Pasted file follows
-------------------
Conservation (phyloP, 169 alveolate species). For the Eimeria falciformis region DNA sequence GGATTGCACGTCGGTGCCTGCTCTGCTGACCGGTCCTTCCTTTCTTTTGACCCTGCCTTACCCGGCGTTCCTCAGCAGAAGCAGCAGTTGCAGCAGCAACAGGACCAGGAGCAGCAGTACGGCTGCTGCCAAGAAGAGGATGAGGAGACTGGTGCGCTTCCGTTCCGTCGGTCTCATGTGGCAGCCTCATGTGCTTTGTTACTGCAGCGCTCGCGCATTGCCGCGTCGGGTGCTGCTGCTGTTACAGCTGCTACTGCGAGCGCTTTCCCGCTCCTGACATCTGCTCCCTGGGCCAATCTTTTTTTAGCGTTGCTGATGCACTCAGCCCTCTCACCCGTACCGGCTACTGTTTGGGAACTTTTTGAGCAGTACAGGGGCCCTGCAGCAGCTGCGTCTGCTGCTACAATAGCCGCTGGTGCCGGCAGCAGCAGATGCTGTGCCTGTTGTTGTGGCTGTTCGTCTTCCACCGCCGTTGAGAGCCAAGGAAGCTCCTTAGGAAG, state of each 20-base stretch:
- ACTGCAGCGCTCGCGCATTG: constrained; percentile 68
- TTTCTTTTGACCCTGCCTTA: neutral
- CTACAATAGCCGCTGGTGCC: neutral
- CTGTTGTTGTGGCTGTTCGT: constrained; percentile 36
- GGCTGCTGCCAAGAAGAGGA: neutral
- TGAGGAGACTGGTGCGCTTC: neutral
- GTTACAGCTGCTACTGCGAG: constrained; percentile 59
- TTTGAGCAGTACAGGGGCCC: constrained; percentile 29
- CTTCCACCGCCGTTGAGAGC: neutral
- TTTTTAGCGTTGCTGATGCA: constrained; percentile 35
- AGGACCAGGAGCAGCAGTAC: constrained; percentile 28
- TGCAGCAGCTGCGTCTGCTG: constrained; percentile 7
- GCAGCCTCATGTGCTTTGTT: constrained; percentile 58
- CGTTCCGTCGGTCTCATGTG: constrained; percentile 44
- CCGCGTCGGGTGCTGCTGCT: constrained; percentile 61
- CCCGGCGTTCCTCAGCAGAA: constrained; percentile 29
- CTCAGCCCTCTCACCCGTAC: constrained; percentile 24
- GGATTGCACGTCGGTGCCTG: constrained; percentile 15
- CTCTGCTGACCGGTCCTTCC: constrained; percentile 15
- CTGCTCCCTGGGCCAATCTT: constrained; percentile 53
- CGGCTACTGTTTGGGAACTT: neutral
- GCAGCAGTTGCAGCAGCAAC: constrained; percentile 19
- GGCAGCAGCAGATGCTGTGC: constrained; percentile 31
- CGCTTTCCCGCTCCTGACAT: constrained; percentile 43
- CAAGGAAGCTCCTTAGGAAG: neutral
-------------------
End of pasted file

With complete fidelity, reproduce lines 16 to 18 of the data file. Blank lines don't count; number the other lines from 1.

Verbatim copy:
- CCGCGTCGGGTGCTGCTGCT: constrained; percentile 61
- CCCGGCGTTCCTCAGCAGAA: constrained; percentile 29
- CTCAGCCCTCTCACCCGTAC: constrained; percentile 24